France & Germany: A New European Approach to Health Crises


Emmanuel Macron and Angela Merkel recently put their heads together to come up with a health strategy that would ensure greater European access to innovative medicines and COVID-19 treatments.


The so-called “power couple” – German chancellor Angela Merkel and French president Emmanuel Macron –  presented a jointly developed five-point “Health Strategy” on May 18 2020, a plan which aims to increase EU sovereignty on pharmaceutical products and reduce its dependency on the import of medicines and active pharmaceutical ingredients from other countries. 


Firstly, the plan calls for Europe to prioritise the capacity of research and development of crucial vaccines within its borders and proposes the ambitious goal of developing a coronavirus vaccine in Europe that could be made available worldwide. Secondly, the initiative emphasizes the need for a common stock of medical products, particularly coronavirus testing kits and protective equipment. Third, the Franco-German strategy suggests that Europe should consolidate procurement policies and unify as “one voice” in communication with the pharmaceutical industry on future treatments and vaccines. Fourth, the plan recognises the lessons learned from a lack of reliable COVID-19 statistics and pushes for the establishment of EU-wide common standards on data sharing to better access and interpret health statistics. Finally, the proposal would create an EU Health Task Force responsible for redacting prevention plans against possible future epidemics.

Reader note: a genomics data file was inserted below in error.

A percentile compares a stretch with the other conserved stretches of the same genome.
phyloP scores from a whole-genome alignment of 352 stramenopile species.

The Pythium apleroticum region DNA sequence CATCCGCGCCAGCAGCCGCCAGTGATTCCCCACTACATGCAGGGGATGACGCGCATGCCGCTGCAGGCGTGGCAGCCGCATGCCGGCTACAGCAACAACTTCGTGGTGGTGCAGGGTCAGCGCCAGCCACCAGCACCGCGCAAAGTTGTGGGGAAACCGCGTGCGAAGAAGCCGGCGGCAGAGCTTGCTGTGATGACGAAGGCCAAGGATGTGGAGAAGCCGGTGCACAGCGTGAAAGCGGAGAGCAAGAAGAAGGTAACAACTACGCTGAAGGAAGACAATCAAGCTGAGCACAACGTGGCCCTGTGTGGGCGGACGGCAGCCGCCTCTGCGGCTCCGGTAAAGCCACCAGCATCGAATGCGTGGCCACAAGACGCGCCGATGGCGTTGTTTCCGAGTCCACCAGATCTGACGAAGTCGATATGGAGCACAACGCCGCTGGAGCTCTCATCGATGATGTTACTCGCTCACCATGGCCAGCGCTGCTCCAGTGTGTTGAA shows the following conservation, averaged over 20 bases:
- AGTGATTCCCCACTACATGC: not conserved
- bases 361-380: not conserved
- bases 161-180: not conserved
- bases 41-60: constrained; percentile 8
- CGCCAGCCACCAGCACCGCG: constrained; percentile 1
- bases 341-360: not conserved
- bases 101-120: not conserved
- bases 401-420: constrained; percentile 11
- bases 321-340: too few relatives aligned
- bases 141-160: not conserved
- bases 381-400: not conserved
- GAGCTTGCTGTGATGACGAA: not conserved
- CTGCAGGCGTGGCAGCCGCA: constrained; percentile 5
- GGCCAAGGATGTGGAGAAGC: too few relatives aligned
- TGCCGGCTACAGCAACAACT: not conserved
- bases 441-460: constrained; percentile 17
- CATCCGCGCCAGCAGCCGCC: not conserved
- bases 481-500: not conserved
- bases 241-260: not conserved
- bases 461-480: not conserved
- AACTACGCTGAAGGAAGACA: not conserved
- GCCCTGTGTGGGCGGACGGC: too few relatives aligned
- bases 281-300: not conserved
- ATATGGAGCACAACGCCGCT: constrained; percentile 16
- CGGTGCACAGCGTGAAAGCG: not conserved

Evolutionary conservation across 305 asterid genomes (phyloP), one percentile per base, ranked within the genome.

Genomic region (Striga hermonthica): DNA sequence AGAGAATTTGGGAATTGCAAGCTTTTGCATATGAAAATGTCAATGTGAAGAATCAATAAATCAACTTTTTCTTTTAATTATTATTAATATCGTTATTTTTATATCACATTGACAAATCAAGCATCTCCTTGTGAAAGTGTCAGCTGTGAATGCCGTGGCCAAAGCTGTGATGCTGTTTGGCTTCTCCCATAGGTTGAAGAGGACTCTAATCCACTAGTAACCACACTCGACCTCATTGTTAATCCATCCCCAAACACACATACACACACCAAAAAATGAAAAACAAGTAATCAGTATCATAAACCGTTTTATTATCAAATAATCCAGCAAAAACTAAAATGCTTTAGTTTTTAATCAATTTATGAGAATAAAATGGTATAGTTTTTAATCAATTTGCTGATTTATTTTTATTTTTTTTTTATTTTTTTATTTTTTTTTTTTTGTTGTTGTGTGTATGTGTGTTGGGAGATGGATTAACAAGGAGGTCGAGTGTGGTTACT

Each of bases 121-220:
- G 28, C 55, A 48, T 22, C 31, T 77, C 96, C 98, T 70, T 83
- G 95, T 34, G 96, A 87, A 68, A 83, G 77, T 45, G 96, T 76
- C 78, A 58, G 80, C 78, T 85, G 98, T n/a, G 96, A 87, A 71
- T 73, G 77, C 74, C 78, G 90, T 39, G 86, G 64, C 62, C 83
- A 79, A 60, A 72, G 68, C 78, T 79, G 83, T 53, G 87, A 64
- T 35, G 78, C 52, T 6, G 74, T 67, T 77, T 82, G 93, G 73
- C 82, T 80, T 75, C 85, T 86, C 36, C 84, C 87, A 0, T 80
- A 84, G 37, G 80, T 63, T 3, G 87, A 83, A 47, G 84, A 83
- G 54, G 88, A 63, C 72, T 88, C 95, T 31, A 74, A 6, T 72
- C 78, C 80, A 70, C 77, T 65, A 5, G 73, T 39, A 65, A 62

The plan’s overarching goal is to ensure access to important medicines and reduce Europe’s dependency on imported pharmaceutical products. Stella Kyriakides, EU Health Commissioner, has declared an urgent need for Europe to increase drug development and production. During the COVID-19 crisis, many non-European countries restricted the export of crucial medicines needed to treat the virus, leading to drug shortages in European hospitals. 


Rather than continuing to rely on China for 70 per cent of its active ingredients and on India for manufacturing, Merkel and Macron’s initiative would pave the way to bring the production of pharmaceutical ingredients back to Europe, avoiding bottlenecks and drug shortage issues in the future.

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